A war for oil #6: Of a taxi driver and Iraq invasion | Daily Star
12:00 AM, March 27, 2018 / LAST MODIFIED: 12:25 PM, March 27, 2018

A war for oil #6: Of a taxi driver and Iraq invasion

The biggest 'proof' that Saddam Hussein possessed WMD was a document called '45 minutes from doom' prepared by the UK. Tony Blair convinced his parliament to attack Iraq based on this dossier. Sadly, it was based on hearsay and the description of a taxi driver.

“45 minutes from doom”, the most significant dossier that Tony Blair produced to convince his country that Saddam Hussein actually possessed WMD and that he could hit British mainland within 45 minutes of an order, was completely false.

Not only that, the source of the information of the 50-page dossier, that Blair touted as a hard evidence of Saddam's WMD, is thought to have come from an Iraqi taxi driver. Not only that, a complete section of the dossier was actually picked from the doctoral paper of a California State University student. 

Later on February 7, 2003, Downing Street apologized for the failure to acknowledge that much of the dossier was plagiarized from the university student's paper.  It was later found out the plagiarism was done by mid-level officials in Blair's communication chief Alastair Campbell's Downing Street office. 

However, Blair convinced the House of Commons with this dossier that invasion of Iraq was a must. The media was misled to sensationalise Blair's “revelation” with headlines like “Missiles fly in 45 minutes” by The Times of London, and “Brits 45 mins from doom” by The Sun.

This is the document that finally helped Blair and Bush to invade Iraq. And this is the document that later became the centre of the heated accusations against Blair that he had “sexed up” the

WMD report.

The subsequent whole range of events include resignation of BBC's top bosses who first challenged the authenticity of the report to the suicide of Dr David Kelly, a British biological warfare expert who first doubted the authenticity of the dossier.

The dossier referred to by The Guardian as a “journalistic cut-and-paste job rather than a high-grade intelligence analysis” became the centre of attention by the media worldwide as US secretary of state Colin Powell used it as a centre point of his address in the UN Security Council in February 5, 2003 to gather support for Iraq invasion.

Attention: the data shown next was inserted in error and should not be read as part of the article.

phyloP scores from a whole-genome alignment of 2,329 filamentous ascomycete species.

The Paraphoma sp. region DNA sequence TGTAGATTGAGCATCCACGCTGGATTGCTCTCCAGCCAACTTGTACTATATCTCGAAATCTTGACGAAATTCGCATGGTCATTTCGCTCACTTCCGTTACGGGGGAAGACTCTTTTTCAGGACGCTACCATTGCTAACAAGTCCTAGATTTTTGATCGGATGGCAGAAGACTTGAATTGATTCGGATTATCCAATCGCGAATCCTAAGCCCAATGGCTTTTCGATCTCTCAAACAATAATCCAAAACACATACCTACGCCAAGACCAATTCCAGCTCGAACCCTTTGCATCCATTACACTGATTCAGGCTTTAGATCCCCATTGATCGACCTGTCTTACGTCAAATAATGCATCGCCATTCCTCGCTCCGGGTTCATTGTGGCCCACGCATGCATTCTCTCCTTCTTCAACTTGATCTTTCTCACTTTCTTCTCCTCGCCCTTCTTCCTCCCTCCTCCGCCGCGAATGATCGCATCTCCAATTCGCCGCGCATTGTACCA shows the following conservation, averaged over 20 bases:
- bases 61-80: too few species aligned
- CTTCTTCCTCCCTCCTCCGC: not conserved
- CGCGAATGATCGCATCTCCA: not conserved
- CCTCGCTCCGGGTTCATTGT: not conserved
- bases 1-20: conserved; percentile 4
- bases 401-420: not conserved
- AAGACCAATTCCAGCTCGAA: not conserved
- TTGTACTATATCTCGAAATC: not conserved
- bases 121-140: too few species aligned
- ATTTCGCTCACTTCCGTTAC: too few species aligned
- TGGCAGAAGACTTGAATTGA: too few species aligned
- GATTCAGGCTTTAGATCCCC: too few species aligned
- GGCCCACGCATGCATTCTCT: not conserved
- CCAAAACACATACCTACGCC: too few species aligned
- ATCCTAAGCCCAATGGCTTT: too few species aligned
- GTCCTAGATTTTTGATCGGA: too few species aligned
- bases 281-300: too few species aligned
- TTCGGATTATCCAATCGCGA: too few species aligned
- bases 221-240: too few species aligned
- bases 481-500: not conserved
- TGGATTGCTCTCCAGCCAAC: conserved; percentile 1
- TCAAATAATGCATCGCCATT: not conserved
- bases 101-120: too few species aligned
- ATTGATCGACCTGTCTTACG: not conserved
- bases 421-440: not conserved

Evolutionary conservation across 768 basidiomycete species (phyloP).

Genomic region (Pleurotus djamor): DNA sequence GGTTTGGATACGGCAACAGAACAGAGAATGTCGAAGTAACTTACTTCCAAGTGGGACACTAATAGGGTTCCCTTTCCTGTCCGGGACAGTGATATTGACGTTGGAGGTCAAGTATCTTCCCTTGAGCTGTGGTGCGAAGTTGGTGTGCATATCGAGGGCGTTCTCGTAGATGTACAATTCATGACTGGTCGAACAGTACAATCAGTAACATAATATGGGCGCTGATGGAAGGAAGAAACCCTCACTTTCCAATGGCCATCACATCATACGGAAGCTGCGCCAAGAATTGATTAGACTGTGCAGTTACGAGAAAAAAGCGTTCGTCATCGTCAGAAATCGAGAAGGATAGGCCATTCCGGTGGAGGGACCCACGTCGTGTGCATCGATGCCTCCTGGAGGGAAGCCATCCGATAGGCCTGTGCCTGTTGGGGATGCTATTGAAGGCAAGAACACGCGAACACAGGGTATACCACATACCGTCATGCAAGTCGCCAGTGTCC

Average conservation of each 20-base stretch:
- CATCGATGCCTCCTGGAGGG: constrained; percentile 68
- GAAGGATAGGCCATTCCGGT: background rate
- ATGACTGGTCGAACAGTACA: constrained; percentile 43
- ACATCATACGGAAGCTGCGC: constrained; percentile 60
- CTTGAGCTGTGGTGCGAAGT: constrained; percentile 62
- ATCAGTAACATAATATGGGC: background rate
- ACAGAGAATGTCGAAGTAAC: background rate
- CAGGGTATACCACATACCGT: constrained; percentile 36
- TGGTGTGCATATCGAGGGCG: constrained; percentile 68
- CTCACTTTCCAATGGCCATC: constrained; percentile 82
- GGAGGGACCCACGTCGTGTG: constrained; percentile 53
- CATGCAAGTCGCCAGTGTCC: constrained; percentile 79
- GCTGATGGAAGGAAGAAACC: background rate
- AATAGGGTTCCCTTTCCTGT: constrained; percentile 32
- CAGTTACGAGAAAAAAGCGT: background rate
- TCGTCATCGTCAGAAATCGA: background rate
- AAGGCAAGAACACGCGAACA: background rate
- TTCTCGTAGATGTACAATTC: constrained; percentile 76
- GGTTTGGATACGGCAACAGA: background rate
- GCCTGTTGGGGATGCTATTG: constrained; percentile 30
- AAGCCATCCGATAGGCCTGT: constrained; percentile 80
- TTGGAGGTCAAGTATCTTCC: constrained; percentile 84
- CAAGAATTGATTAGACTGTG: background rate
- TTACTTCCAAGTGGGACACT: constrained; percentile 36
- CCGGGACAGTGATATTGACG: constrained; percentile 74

The analysis of the dossier and its origin is important because it shows how the British intelligence dropped all caution in picking its intelligence and how callously it failed to check on any information and source.

But the most shameful fact is that the dossier was “sexed up” to give it an authentic and authoritative feel at 10 Downing Street, the office of the British prime minister, by Tony Blair himself along with Jack Straw and his chief spin doctor Alastair Campbell.

Today in hindsight, one may suspect any intelligence report that the US or UK produces that serves to meet their own goal.


Downing Street ordered the Joint Intelligence Committee (JIC) to prepare a paper in February of 2002 on “WMD countries of concern” mainly North Korea, Iran, Libya and Iraq ahead of a planned meeting between Blair and Bush that April, the Chilcot report reveals.

The dossier was "designed to make the case and secure Parliamentary and public support for the government's position" that urgent action was needed, Sir Chilcot in his report said.

Jack Straw first had a look at the first draft on March 8 and was disappointed as it didn't put enough emphasis on Iraq.

He said: "Good, but should not Iraq be FIRST and also have more text?

"The paper has to show why there is an EXCEPTIONAL threat from Iraq. It does not quite do this yet".

So, On March 18 he decided a special paper just on Iraq should be prepared. But on March 22, publication of this paper was postponed after "Mr. Straw was advised that the evidence would not convince public opinion that there was an imminent threat from Iraq," the Chilcot report said.

Downing Street then decided to coordinate a "public dossier" on Iraq, which turned into the “45 minutes to doom” September 2002 dossier.


There are two stories about who the source of the report was that ultimately became the cornerstone for Iraq invasion.

The most damning claim is that it came from an Iraqi taxi driver. The other story is it came from a mid-ranking Iraqi military officer.

Whatever the source, it was much after the war that it was deemed unreliable and the information complete lie as no WMD was found.

Adam Holloway, a defence specialist and a member of the Commons Defence Committee, said in a committee report on December 8, 2009 that the British intelligence MI6 had obtained information indirectly from a taxi driver who had overheard two Iraqi military commanders talking about Saddam's weapons.